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Anti-IS troops are gaining ground on multiple fronts in Iraq

Strong collaboration is helping various Iraqi forces and the international alliance to advance toward the city of Mosul from all directions in the battle against the Islamic State.
Iraqi army vehicles are seen pushing into Topzawa village during the operation against Islamic State militants near Bashiqa, near Mosul, Iraq October 24, 2016. REUTERS/Azad Lashkari - RTX2Q8P7

BAGHDAD — Forces are converging from all directions to expel the Islamic State (IS) from the strategic city of Mosul in Iraq. Some troops are within 5 miles of the city, officials report, while others are making their way through many areas of Ninevah province that are still under IS control.

The military operation will cover a broad area, including al-Hadr, al-Baaj, al-Shura, Hammam al-Alil, Tal Afar, al-Mahlabiyah, Tal Abtah, Hamidat, Nimrud, Hamdania, Bartila, Tal Kaif, al-Ayadiyah and al-Qahtaniya.

So far, more than 1,000 square kilometers (almost 400 square miles) containing more than 70 villages in Ninevah province have been liberated, and some Iraqi joint forces are on Mosul's outskirts. The joint forces are fighting on more than one axis and advancing from various points around the city.

Southern axis: This axis launched from Qayyarah base, which was recently liberated. The forces participating include the troops of Ninevah Operations Command, federal police forces, SWAT team forces and the 15th Division forces. US artillery stationed at Qayyarah base behind the troops is providing support. This axis aims to liberate the east side of Mosul after controlling al-Shura, Hammam al-Alil and Mosul airport. This axis started from the point farthest from the center of Mosul, 70 kilometers (about 43 miles) away.

Eastern axis: This axis launched from al-Khazar with the advance of peshmerga troops and forces directed by the Iraqi Counter Terrorism Service. The service forces are stationed behind the peshmerga troops, which will move west. The departure point of this axis is about 20 kilometers from Mosul.

Southeastern axis: This is the Kuwayr axis, which includes the peshmerga and the 1st and 9th Divisions of the Iraqi army. These troops must liberate the areas between Hamdania and Nimrud and control them after the nearby Iraqi Counterterrorism Service forces advance. The previous two axes are backed by French artillery in Makhmour in addition to the 9th Armored Division. The Christian brigades expect to play a role in controlling the area once it is reclaimed. Most of the villages and cities of the Ninevah plains belong to Christians.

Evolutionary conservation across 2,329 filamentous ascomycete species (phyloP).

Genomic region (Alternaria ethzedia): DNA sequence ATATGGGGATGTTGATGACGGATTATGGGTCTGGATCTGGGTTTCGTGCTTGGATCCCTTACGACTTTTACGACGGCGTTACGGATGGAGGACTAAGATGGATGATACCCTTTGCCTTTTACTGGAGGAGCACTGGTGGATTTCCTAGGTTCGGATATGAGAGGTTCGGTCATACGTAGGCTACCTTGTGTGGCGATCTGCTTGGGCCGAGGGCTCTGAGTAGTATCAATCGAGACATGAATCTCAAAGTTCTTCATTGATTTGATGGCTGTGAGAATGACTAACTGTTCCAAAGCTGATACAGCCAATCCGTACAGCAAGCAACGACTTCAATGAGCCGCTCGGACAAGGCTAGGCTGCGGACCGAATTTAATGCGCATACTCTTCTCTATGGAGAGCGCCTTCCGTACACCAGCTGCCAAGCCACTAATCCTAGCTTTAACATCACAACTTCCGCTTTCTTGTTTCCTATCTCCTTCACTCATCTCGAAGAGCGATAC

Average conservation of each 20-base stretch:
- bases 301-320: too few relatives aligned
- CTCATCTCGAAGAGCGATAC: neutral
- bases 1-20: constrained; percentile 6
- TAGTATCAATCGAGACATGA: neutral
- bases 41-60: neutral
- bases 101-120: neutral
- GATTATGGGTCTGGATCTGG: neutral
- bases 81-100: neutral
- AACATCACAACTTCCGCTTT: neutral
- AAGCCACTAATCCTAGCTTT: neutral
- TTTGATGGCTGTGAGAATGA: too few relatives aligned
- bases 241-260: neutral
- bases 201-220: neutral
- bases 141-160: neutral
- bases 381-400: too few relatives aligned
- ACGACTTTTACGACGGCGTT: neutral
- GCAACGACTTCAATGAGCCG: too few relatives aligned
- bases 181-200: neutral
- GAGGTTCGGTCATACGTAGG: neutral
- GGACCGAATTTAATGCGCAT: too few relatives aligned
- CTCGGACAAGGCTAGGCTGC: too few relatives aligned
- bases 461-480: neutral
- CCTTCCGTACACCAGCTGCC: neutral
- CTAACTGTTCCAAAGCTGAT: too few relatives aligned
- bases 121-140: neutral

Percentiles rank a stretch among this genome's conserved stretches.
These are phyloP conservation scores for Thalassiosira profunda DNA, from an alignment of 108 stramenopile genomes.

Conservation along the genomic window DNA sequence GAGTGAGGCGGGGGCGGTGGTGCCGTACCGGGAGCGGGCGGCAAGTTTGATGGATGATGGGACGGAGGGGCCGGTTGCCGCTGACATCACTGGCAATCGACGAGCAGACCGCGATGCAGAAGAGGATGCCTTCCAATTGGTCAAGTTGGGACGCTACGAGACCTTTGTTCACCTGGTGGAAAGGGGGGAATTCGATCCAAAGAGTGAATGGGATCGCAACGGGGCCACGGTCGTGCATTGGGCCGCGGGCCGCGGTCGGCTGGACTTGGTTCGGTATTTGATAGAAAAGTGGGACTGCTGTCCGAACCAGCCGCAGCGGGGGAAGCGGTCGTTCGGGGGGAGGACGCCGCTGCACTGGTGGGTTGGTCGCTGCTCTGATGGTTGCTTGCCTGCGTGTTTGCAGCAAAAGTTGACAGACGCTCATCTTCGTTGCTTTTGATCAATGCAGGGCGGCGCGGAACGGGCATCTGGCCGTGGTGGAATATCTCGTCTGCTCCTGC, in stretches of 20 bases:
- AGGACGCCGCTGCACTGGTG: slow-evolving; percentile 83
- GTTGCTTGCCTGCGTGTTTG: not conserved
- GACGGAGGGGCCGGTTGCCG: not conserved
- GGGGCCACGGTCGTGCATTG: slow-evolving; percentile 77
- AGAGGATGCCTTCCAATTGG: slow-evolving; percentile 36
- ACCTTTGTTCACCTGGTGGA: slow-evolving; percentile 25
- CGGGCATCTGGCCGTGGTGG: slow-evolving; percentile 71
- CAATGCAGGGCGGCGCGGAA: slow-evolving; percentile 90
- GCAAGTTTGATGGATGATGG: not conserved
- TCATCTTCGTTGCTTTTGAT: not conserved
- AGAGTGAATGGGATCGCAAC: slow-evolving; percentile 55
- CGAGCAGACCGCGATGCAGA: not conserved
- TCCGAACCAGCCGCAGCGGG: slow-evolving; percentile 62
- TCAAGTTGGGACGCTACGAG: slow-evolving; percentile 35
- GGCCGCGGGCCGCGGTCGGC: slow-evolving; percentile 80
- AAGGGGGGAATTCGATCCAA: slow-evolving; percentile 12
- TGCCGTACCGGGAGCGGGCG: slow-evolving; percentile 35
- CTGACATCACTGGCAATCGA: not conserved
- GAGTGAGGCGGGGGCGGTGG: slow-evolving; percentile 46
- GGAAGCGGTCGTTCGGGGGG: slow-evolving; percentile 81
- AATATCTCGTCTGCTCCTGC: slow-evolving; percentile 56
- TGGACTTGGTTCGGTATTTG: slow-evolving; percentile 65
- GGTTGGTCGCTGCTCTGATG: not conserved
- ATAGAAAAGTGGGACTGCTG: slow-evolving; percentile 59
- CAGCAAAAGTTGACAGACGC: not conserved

Northeastern axis: Peshmerga forces participate in this axis, also called the Bashiqa axis. Nearby Camp Zilkan is a base for the Turkish and the National Mobilization forces led by the former governor of Ninevah, Atheel al-Nujaifi, and includes about 3,500 fighters. Turkey insists on having a role in this axis, even though Baghdad opposes its participation in Mosul's liberation. There is disagreement over whether Turkey is actually being allowed to participate at all.

Northern and northwestern axes: The forces participating in these axes are the 16th Division of the Iraqi army and some battalions of the Iraqi Counterterrorism Service forces, in addition to peshmerga troops.

Western axis: This is the biggest axis, stretching from Qayyarah in the south toward Tal Afar in the north and Sinjar and al-Baaj in the west. The Popular Mobilization Units (PMU) stationed at Qayyarah base, in addition to two brigades from the federal police forces, are entrusted to run this axis. Abu Mahdi al-Muhandis, the PMU de facto commander, has said that the western axis is the PMU’s axis and it will take over the territories in Tal Afar, then support forces that are heading to Mosul's center. The Asa'ib Ahl al-Haq movement, which is working as part of the PMU, said it has been given the task of liberating Tal Afar.

PMU spokesperson Ahmed al-Assadi noted Oct. 21 that the PMU’s axis is the most difficult and longest axis and the largest in surface area with more than 10,000 square kilometers — several times bigger than the front where the peshmerga, the Iraqi army, the federal police, the tribal forces and the Iraqi Counterterrorism Service forces combined are fighting.

The PMU is not, however, actually allowed to enter Mosul. Participation of the mostly Shiite PMU has raised concerns about a sectarian conflict. Prime Minister Haider al-Abadi​ had announced Feb. 20 that PMU forces would take part in the battle of Mosul. But in the Oct. 17 statement announcing the launch of the Mosul operations, he noted that the offensive will be exclusively led by the Iraqi army and the federal police, and they alone will enter the mostly Sunni city.

Hadi al-Amiri, leader of the Iran-backed Badr Organization, an Iraqi Shiite political party, said Oct. 16 that while the joint Iraqi forces are tightening the noose on IS forces and heading toward the city of Mosul, only the Iraqi army and federal police will enter.

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